“Darkness cannot drive out darkness; only light can do that. Hate cannot drive out hate; only love can do that.” – Dr. Martin Luther King Jr.
Metaphors are powerful tools to emphasize abstract concepts. Dr. King uses a metaphor of darkness for hate and retaliation, with light meaning love and understanding. While it might seem innocuous on its surface, why does “black” and “dark” so often mean bad, while “light” and “white” mean good?
This quote by the greatest civil rights icon of our time demonstrates the depth of white supremacy and bias in our language.
These metaphors originate from Plato’s allegory of the cave and later, the Bible and other religious texts. In most religions, darkness signifies all that separates us from God, because God is light. Throughout history, darkness has been linked with ignorance, fear, and evil, while whiteness symbolizes purity, knowledge, and virtue. This language has seeped into our collective soul and consciousness, reinforcing harmful racial and binary stereotypes.
Consider these expressions we use all the time without thinking:
Dark side, dark money, dark thoughts
Black sheep, black market, blackmail, blacklisted
Turn away from the dark/light
In the dark
White hat, white knight
Shadows or shady
The future is dark
Angel food (white) or devil’s food (brown) cake
These common expressions associate darkness with negative qualities, subconsciously reinforcing racial biases. The influence of language pervades all of society’s systems.
Already, Black and brown children and adults are bombarded by inescapable racism every day of their lives. They are constantly hearing the messages, outright or subtle (like this language), that Black is bad or "less than," instead of celebrating their beautiful dark skin and cultures.
From legal terms to marketing campaigns, the use of black/white and light/dark metaphors can contribute to systemic racism by reinforcing prejudiced perspectives and shaping societal attitudes.
Images of darkness and light are not always racist
“Hello darkness, my old friend.” -Simon and Garfunkel
Not all references to light, darkness, black, and white are racist, of course. Darkness can be comforting and restful. Without darkness, we would not see the stars.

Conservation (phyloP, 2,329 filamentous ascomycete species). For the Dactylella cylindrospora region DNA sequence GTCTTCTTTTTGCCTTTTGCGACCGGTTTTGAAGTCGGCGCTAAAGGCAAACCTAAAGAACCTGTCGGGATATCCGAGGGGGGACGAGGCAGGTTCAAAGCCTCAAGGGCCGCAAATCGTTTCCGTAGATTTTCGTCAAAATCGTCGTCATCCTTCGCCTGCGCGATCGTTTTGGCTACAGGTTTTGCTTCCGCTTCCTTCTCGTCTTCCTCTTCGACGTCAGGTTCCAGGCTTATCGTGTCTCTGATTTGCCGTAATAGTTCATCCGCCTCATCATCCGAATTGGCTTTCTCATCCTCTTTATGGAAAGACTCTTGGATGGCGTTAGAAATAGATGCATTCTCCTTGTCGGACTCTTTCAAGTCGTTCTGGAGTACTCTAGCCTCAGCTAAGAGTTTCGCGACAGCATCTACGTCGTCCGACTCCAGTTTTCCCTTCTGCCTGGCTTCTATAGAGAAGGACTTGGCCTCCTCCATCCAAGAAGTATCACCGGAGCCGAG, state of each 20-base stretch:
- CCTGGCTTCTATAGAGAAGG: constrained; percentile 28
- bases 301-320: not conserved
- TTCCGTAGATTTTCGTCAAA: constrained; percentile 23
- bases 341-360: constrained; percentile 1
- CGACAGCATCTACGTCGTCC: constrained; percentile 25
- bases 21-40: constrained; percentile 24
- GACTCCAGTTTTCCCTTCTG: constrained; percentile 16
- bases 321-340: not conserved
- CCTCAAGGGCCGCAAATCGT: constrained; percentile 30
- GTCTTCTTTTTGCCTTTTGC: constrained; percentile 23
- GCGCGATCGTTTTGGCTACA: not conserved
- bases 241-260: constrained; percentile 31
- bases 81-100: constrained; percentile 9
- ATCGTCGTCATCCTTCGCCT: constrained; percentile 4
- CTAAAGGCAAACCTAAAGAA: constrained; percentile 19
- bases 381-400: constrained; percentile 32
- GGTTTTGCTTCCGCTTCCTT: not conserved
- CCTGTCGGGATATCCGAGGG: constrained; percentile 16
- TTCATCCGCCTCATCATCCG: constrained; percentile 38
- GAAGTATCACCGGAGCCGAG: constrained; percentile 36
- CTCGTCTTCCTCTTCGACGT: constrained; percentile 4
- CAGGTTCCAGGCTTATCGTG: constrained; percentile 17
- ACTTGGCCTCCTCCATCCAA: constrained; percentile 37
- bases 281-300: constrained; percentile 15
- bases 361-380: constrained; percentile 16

Yes, darkness can be scary too. Some of the worst crimes are committed at night. Children feel lost or scared in the absence of light. But fear of darkness has led people with white skin to fear people of dark skin. When we associate darkness with fear and evil in our language, that fear can influence our real-life human interactions.
My husband and I recently traveled to Denmark to visit our son, who is studying there this fall. Scandinavians know how to embrace the darkness and settle into the “hygge”of the winter, as this article from Iceland demonstrates.
What can we do?
Acknowledging the issue is the first step to change. Start by noticing these metaphors in our language and culture. They are everywhere.
Next, try to use alternative terms in your conversation and writing. For example, you can substitute “difficult,” “sad,” “tough,” “challenging,” “evil,” or other words for dark.
When you see these terms, educate! I am seeing the word “dark” used in a highly regarded book about the history of the Ku Klux Klan. I plan to contact the writer and point out the problem. Most people have never given these metaphors a second thought.
And finally, give context to historical uses of these terms. Educator Lillie Marshall asks what a little girl with beautiful dark brown skin might think when she hears a teacher read how it was a “dark time.” Marshall points out how helpful it would be if the teacher started by saying, “In the past, people used the term ‘dark’ to mean ‘bad,’ but we don’t do that anymore. Now we realize the beauty and importance of darkness.”
Discussing the impact of language and actively choosing more neutral expressions can break down ingrained biases and contribute to a more equitable society.
I’m not saying it’s easy to change our language and thinking! But we can do it…and I think it’s worth it. When you start using different words to signify “bad” or evil,” you’ll realize how pervasive these metaphors are.
Let’s celebrate the gifts of darkness
By critically examining the use of darkness/light and black/white metaphors, we can promote language that is more inclusive, respectful, and aware of its potential to perpetuate racial biases.
When we become aware and intentionally change our language, we can contribute to dismantling the systemic racism woven into the fabric of our society.
I'll leave you with this video by the beautiful Lupita N'yongo, talking about messages she and other dark-skinned people have received throughout their lives.
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